One more shot of Restormel Castle from a distance … the first and last photographs were taken during the last week and all others in September 2011.

It was good to help Patrice complete a goal that had been one of her mother’s dreams. Two castle visits may not have been the ‘Castles of Europe ‘ tour her mother dreamed of, but walking through Restormel Castle and St Michael’s Mount, I can’t help but think that Patrice’s mother would have had a little chuckle to see her daughter fulfilling a few of mom’s unfinished dreams.

I imagine most of us have something like that. There are so many places I see living in the UK that I know my dad would have loved to see himself, but the thing I feel most keenly is the connection he and I shared with writing and imagination.

My father left a fair amount of unpublished words and ideas and at least one story he wrote for his daughters. I know he would have been a big fan of my writing (being my dad) and would have encouraged me to go beyond the limitations of my blog. I hope to manage that one day and do something that he, like Patrice’s mom, never had a chance to do himself.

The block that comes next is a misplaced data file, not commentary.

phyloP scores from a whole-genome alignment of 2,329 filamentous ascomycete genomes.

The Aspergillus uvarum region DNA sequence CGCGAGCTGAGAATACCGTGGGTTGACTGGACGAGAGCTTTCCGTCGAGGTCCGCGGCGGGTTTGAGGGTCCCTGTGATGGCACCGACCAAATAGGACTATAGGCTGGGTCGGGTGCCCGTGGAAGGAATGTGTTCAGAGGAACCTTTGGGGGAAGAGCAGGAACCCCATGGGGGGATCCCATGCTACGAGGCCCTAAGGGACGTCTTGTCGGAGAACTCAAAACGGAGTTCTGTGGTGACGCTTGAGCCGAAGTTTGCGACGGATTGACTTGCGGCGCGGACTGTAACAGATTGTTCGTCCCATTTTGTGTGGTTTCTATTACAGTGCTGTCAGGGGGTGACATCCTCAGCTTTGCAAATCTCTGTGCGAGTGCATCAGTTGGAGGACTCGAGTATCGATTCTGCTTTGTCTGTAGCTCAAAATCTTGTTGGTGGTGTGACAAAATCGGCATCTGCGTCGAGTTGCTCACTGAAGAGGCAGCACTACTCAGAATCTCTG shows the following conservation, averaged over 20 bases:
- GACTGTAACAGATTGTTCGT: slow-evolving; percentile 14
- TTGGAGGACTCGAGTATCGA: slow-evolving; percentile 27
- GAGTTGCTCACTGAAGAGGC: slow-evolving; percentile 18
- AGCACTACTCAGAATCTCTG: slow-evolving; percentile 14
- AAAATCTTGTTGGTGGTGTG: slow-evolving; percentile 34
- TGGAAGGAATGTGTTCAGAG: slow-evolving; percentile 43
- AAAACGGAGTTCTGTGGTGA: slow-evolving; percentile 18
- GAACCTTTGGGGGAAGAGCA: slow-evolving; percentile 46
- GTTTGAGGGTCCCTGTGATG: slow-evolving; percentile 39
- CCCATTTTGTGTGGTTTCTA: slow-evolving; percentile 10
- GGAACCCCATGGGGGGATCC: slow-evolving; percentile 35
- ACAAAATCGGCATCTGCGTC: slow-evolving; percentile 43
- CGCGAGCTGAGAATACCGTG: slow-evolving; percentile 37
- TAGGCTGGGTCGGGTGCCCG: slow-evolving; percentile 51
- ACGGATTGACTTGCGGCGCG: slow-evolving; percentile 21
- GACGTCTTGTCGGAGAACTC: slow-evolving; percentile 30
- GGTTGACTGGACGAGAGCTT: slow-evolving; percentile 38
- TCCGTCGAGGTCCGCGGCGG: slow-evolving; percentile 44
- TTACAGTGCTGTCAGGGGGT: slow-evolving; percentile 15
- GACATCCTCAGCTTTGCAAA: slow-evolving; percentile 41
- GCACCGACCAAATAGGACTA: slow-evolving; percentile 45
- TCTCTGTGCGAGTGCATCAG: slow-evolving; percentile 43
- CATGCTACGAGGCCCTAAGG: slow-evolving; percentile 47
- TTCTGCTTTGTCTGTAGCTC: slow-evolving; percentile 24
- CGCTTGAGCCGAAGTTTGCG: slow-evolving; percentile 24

How about you? Are any of you secretly hoping to complete a dream desire that someone special to you can no longer do for themselves or maybe one like mine that you shared with a parent or other loved one?

The Last Photographs Of My Life … Not Yet

Wales 2013

Multi-Car Accident on A40 in Slebech, Wales ( I took this from inside the ambulance. The blue van in the middle of the road is the one that hit us. She also hit the car to the left, near the sign.)

Four days ago my husband John and I were hit by a woman in a van. It was 2:20 in the afternoon on a Friday in Wales.

The driver was drunk … almost twice the legal limit.

She drove head-on into our lane and only John’s quick reactions saved us from something that could have been very ugly. I don’t know why she made the decision to drink and drive or why she felt it necessary to try to pass a delivery truck on a crowded two-lane road after having had the equivalent of four pints of beer, but she did.